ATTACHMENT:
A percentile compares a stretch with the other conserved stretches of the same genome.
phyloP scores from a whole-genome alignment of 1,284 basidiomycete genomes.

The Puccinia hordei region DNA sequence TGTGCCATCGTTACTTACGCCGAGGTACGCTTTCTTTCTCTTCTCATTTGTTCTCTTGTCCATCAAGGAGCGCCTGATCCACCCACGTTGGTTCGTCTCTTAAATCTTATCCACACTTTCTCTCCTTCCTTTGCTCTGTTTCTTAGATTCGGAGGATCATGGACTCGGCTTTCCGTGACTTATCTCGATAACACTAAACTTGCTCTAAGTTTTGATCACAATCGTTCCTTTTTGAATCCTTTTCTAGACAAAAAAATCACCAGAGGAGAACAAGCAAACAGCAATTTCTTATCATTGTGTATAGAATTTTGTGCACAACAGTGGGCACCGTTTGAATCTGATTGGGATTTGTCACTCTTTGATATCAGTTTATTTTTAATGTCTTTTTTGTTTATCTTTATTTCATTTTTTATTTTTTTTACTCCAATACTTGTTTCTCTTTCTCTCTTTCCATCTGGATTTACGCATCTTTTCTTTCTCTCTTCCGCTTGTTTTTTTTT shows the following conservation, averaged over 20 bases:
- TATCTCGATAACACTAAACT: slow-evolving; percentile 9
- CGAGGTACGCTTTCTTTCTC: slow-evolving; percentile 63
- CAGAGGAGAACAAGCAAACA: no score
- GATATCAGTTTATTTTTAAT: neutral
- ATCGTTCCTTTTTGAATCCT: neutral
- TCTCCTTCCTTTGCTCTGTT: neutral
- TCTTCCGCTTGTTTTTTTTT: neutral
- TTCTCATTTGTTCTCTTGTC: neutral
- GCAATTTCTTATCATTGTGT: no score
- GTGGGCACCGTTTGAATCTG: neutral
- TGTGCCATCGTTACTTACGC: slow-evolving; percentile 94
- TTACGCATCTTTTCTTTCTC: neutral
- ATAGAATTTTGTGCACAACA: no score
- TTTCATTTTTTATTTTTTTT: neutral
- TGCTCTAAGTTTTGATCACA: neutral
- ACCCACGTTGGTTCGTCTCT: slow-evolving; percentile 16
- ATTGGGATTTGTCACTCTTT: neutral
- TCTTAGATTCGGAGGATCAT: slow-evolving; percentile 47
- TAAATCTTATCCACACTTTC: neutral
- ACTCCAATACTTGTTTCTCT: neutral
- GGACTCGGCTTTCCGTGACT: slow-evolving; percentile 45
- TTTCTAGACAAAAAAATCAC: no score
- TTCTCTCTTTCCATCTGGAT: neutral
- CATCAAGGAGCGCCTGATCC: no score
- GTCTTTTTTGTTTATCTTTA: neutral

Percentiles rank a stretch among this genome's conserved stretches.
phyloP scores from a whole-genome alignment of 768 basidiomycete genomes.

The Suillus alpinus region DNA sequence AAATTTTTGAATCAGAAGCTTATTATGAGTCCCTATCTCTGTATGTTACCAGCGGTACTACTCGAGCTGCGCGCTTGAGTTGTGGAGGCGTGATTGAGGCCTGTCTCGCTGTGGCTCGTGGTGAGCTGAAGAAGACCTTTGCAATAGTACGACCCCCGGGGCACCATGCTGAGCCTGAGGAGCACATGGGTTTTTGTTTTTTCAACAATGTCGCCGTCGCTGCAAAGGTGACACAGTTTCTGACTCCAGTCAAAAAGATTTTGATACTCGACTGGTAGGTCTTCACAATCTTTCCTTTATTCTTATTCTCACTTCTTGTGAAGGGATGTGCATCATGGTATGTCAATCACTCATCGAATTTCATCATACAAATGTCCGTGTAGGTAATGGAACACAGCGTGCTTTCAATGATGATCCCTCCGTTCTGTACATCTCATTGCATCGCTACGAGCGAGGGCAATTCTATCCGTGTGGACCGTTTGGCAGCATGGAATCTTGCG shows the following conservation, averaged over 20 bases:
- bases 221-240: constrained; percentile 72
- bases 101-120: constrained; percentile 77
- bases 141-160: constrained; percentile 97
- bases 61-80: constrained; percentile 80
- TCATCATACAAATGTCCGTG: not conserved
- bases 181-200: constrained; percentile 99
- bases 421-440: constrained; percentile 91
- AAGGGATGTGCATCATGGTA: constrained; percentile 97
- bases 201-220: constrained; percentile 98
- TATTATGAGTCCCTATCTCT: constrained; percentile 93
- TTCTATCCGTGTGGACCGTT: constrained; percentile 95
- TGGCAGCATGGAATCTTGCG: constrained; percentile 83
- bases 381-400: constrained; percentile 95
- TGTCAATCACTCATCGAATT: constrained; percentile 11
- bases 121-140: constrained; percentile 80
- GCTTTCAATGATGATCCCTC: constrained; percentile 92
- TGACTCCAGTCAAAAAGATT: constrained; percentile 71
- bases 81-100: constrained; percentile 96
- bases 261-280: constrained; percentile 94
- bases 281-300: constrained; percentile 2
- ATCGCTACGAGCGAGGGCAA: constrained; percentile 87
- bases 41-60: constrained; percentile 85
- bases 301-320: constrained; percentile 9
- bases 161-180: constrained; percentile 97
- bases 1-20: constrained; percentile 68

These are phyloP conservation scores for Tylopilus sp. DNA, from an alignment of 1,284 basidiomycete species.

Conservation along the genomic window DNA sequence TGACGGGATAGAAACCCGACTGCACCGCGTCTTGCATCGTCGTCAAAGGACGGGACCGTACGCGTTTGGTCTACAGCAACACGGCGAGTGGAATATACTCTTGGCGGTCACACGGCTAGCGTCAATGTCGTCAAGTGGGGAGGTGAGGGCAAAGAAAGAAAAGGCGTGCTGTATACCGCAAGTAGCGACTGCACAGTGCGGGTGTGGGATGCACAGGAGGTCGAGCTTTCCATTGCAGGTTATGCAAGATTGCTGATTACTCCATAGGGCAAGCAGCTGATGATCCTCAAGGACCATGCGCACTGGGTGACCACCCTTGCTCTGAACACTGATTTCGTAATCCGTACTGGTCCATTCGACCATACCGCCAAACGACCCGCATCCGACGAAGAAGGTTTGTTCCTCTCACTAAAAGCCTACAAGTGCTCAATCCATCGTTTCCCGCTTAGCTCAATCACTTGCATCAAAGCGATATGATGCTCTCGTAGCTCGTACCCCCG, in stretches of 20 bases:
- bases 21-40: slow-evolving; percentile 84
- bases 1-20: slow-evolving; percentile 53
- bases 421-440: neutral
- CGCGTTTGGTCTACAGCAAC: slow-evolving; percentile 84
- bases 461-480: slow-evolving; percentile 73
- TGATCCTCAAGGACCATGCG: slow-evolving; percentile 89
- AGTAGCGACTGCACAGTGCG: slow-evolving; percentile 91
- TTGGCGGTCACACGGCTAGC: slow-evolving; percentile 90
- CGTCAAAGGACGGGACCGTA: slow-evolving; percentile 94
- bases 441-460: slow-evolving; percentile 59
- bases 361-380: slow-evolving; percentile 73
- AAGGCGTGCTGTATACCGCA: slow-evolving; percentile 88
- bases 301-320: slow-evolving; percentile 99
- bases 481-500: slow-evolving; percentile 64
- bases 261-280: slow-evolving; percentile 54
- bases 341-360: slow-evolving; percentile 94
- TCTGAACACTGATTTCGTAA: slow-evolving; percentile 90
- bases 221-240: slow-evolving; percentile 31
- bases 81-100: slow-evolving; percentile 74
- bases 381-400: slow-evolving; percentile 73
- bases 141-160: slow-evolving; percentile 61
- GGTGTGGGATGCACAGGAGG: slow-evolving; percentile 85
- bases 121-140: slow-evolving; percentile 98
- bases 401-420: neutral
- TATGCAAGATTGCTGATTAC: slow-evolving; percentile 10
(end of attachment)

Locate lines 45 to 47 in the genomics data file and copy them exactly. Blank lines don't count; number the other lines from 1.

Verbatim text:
- TGTCAATCACTCATCGAATT: constrained; percentile 11
- bases 121-140: constrained; percentile 80
- GCTTTCAATGATGATCCCTC: constrained; percentile 92